The kana can't really be "taught" by the book. All it requires is memorization and self-testing. Make your own kana flashcards with index cards, test yourself, and then delve into the text. My teachers did forget the kana worksheets, so as a remedy in order to learn to write it, they ask that you go to [...] (which has video clips illustrating the stroke order) until they put the worksheets in the CDs or the texts of newer versions.
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Format: Hardcover
Elementary Japanese is one of the best textbooks for starting Japanese. I've compared this series to the highly praised Genki series, and I strongly prefer this one.

This textbook explains grammar very well, and it goes much more in-depth than Genki. There are more examples and the grammar points are more thoroughly explained.

The kanji lessons are integrated in the lessons, unlike Genki, which has them in the back. Words that were previously written in hiragana are replaced with kanji once you learn it. This is a great way to learn because all the kanji you encounter in the examples should be ones you know.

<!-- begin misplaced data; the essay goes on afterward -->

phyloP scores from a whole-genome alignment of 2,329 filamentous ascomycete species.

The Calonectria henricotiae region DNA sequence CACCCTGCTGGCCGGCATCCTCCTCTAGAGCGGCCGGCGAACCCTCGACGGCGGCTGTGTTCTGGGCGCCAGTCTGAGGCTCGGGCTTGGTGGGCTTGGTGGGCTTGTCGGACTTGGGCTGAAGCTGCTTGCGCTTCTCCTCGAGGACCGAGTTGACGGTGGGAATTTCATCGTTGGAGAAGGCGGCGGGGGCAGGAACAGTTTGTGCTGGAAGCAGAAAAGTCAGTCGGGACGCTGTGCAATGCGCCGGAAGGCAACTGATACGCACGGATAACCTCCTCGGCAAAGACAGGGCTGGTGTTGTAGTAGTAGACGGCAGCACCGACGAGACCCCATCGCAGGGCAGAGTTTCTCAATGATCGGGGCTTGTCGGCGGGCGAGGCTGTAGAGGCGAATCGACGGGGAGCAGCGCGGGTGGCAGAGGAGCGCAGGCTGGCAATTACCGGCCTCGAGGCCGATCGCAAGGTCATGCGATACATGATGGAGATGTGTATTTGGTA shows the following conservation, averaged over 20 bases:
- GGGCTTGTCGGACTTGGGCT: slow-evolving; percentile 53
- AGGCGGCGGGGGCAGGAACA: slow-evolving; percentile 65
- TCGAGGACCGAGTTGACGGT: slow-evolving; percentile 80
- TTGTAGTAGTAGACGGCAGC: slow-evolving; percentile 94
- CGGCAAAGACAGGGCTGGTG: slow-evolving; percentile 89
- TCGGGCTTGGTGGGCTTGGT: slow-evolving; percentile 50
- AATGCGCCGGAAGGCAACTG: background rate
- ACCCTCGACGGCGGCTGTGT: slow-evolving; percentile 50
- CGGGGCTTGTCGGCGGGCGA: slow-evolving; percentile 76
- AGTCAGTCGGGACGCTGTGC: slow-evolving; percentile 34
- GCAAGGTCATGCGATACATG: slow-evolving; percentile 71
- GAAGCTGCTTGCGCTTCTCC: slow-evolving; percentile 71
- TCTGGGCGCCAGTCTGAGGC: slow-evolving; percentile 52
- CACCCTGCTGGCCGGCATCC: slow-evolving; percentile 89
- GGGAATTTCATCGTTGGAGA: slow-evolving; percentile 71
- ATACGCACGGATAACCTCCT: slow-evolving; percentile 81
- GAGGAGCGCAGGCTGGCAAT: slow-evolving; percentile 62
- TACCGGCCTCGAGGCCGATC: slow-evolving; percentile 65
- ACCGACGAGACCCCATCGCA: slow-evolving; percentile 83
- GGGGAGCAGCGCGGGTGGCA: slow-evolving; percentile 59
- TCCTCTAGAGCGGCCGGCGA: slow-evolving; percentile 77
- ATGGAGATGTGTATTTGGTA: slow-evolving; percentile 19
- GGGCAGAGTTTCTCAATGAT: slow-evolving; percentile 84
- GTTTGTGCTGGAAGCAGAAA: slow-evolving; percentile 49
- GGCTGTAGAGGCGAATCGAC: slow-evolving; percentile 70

Unlike Genki, the audio portion of the course is provided with the book, so you don't have to pay extra to practice listening. The CD is a great way to practice listening comprehension.

This book is also a wonder reference since it has many appendices. There are vocabulary (both E->J and J->E), verb conjugation, grammar, and kanji appendices. Its appendices are much more thorough than Genki in every respect, making it easier to reference (if you get the second volume, its appendices reference both volumes, making that the definitive version to use.)

However, one drawback of this series is that it focuses mainly on normal polite Japanese (-''''' forms). The reason for this is that this book was designed for UC Berkeley students, and the department was designed so the second year focused more on casual Japanese than the first year. Even so, this form is the most useful for daily conversations, so it's only a drawback for some people. Another drawback to this book compared to Genki is that it includes less cultural information.